Directly observed therapy (DOT) is done when it is very important
that a person takes every dose of medicine. For DOT, a health professional
watches each time a person takes his or medicine.
During DOT, a person must go to a hospital, clinic, or doctor's
office to take the medicine. Or a health professional may come to the person's
home, workplace, or other location to make sure that he or she takes the
DOT often is done when treating diseases that are easily spread to
other people, such as tuberculosis (TB). Studies have shown that DOT improves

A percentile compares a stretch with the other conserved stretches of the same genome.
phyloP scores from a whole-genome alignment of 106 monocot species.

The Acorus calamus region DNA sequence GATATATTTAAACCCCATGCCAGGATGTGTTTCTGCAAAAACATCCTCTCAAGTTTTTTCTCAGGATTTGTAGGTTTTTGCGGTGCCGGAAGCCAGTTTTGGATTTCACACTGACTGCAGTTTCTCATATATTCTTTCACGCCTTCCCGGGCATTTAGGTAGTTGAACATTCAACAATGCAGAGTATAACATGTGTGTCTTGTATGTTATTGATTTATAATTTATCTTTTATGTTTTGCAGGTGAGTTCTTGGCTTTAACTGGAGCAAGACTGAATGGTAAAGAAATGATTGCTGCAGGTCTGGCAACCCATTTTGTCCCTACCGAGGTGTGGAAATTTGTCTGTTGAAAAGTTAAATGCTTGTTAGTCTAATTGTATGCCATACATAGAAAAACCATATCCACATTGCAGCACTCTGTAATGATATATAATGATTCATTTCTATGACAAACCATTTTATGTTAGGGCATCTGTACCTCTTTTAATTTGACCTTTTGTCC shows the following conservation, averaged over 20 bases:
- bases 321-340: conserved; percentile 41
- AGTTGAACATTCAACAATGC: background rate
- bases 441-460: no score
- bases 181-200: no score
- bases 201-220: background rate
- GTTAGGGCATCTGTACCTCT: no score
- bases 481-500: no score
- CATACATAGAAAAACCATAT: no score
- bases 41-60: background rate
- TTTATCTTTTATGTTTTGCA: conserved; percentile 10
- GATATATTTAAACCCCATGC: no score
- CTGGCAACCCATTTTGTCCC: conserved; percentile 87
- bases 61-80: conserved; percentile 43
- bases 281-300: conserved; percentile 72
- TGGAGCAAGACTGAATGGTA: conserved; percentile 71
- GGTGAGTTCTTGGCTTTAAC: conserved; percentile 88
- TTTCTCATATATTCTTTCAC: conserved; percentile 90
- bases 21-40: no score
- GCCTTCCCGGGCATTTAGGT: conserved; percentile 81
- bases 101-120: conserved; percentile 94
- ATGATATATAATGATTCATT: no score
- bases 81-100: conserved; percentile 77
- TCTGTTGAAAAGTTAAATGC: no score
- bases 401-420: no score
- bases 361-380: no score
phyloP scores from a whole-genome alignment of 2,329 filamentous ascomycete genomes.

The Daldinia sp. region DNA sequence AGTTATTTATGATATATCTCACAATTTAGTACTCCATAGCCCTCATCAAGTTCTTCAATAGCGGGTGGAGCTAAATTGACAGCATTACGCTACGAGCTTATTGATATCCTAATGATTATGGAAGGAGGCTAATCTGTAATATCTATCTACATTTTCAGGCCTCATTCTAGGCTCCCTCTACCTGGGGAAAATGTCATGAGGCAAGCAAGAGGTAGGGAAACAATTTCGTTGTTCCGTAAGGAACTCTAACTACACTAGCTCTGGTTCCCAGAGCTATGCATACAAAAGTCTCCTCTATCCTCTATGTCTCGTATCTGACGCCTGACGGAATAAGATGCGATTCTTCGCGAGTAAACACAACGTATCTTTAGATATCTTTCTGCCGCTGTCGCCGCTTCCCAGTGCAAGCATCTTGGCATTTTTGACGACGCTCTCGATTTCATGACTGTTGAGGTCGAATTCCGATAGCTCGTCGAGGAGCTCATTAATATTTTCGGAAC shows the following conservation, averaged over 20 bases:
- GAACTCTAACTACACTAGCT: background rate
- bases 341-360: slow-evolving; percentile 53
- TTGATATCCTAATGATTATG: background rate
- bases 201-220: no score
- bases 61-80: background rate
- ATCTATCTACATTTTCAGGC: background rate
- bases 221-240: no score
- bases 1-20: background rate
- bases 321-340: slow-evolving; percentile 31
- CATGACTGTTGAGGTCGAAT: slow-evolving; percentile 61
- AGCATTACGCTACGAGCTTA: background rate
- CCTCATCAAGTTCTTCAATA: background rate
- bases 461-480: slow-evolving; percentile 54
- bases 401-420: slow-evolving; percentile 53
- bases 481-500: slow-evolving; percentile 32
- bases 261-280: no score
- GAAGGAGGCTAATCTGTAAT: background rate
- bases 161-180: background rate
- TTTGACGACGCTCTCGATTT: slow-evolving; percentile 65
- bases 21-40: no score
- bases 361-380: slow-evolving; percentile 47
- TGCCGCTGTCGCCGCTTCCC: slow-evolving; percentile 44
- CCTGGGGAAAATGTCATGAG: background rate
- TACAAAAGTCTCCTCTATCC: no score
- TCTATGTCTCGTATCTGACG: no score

the success of TB treatment. DOT may also be done during clinical trials to
find out whether a medicine works against a certain disease.
E. Gregory Thompson, MD - Internal Medicine & Adam Husney, MD - Family Medicine & R. Steven Tharratt, MD, MPVM, FACP, FCCP - Pulmonology, Critical Care Medicine, Medical Toxicology
The Health Encyclopedia contains general health information. Not all treatments or services described are covered benefits for Kaiser Permanente members or offered as services by Kaiser Permanente. For a list of covered benefits, please refer to your Evidence of Coverage or Summary Plan Description. For recommended treatments, please consult with your health care provider.